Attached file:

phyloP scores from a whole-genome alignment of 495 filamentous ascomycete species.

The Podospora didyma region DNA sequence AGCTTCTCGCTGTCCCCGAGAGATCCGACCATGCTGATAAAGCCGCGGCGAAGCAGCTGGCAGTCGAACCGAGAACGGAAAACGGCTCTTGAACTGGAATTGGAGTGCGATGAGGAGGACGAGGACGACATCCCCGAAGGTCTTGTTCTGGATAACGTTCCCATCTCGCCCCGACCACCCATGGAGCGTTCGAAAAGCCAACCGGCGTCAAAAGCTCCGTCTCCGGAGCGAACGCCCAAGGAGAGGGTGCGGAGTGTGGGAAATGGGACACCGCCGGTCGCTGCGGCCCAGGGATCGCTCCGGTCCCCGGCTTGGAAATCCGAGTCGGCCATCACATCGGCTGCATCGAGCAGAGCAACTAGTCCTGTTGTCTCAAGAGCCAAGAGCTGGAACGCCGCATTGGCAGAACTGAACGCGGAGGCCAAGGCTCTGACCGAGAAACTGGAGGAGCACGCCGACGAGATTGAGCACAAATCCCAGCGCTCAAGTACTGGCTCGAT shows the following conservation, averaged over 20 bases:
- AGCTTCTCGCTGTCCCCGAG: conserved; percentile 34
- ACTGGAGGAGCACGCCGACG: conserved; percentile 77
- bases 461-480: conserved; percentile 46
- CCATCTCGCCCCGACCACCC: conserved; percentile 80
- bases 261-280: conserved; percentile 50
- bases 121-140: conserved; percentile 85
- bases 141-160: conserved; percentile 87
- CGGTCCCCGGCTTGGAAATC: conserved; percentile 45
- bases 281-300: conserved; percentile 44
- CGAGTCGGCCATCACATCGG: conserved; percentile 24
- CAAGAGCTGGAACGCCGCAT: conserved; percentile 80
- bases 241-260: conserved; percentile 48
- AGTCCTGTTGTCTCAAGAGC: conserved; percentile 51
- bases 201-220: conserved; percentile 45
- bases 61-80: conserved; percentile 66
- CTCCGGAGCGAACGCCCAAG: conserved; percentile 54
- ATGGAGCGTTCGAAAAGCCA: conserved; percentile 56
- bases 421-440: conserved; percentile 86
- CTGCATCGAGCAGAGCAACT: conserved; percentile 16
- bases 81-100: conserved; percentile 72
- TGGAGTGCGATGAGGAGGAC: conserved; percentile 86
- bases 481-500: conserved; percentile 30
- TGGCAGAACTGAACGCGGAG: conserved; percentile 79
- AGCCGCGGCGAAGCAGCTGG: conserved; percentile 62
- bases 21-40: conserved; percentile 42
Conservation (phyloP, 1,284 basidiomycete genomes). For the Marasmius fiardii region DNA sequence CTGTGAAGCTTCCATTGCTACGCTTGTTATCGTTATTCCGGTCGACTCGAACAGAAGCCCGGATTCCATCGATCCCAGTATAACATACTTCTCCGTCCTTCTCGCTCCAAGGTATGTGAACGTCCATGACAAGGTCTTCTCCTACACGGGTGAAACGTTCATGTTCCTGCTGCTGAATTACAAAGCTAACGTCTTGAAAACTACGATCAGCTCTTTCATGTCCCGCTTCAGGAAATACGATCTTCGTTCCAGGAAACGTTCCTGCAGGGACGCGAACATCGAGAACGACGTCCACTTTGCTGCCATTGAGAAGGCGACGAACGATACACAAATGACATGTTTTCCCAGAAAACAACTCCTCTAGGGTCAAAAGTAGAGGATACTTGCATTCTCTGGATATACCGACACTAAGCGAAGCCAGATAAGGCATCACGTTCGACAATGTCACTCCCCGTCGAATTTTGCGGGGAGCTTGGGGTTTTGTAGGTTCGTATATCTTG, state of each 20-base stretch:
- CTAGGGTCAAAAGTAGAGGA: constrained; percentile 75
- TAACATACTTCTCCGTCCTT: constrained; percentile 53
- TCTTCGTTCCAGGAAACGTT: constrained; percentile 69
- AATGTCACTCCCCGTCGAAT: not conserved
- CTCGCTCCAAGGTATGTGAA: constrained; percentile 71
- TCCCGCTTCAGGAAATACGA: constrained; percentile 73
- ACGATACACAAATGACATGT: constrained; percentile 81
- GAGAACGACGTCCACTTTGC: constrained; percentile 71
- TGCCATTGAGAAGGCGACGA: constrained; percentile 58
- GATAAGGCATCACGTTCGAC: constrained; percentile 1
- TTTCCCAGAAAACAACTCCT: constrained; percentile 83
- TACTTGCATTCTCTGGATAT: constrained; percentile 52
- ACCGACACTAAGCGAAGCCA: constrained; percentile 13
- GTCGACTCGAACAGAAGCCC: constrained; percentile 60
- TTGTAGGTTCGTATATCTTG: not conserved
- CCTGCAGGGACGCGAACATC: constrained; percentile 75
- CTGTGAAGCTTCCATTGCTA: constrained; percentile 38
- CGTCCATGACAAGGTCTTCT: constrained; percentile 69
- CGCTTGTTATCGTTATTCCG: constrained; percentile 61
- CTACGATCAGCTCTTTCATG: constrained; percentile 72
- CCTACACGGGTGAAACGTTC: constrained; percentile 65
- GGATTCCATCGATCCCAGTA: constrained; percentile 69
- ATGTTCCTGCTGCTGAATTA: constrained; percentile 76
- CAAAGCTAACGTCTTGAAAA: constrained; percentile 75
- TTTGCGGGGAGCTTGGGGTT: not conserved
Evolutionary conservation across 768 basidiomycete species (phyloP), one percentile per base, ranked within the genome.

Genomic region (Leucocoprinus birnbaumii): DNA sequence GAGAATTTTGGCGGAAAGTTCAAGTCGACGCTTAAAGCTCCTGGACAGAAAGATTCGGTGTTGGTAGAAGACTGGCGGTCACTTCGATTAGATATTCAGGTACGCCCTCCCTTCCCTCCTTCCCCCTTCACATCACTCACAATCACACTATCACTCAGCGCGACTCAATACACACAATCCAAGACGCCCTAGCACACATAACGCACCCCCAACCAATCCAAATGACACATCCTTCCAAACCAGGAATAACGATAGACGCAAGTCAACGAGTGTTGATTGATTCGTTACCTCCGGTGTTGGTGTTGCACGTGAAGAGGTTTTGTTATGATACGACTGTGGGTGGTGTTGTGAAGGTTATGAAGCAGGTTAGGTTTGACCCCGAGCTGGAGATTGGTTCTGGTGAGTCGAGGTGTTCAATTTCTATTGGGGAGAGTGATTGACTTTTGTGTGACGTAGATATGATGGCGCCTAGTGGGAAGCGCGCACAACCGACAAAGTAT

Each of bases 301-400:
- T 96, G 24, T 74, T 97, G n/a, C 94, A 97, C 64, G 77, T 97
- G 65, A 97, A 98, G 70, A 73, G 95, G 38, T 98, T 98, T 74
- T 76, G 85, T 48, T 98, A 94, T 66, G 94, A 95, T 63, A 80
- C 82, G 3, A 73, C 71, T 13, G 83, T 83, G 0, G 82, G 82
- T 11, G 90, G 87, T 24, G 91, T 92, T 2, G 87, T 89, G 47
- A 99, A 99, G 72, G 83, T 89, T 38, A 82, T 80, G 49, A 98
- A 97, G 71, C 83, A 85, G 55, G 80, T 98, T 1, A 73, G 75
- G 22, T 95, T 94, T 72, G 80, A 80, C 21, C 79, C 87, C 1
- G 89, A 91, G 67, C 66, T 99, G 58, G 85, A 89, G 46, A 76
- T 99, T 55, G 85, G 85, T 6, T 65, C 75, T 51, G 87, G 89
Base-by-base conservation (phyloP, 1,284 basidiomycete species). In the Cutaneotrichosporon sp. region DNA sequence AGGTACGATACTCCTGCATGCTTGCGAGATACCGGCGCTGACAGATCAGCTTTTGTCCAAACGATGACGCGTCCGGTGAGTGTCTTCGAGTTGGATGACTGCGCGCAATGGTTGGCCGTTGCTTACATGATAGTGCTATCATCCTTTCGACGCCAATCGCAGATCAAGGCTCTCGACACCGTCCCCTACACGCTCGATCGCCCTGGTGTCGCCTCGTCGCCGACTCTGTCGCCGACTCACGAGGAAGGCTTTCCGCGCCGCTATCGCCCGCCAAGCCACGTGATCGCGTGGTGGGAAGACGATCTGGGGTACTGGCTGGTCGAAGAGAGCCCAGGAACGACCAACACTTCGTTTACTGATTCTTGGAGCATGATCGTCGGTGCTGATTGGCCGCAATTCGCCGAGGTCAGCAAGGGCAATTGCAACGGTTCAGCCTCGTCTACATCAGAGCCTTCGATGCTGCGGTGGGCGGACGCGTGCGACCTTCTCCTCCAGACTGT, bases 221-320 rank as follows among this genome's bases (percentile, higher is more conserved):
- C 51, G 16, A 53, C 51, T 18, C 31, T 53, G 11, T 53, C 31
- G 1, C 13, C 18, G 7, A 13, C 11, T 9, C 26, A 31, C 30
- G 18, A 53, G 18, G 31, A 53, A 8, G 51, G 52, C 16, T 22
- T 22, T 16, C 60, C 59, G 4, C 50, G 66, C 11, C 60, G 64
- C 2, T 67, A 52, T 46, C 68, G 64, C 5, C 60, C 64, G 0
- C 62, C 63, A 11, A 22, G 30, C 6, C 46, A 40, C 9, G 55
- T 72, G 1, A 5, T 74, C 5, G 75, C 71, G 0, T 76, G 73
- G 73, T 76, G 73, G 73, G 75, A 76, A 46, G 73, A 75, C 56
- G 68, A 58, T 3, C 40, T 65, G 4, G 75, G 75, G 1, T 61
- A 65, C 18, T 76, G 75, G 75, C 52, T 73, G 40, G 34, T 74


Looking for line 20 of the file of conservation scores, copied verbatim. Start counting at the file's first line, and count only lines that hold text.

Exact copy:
- bases 421-440: conserved; percentile 86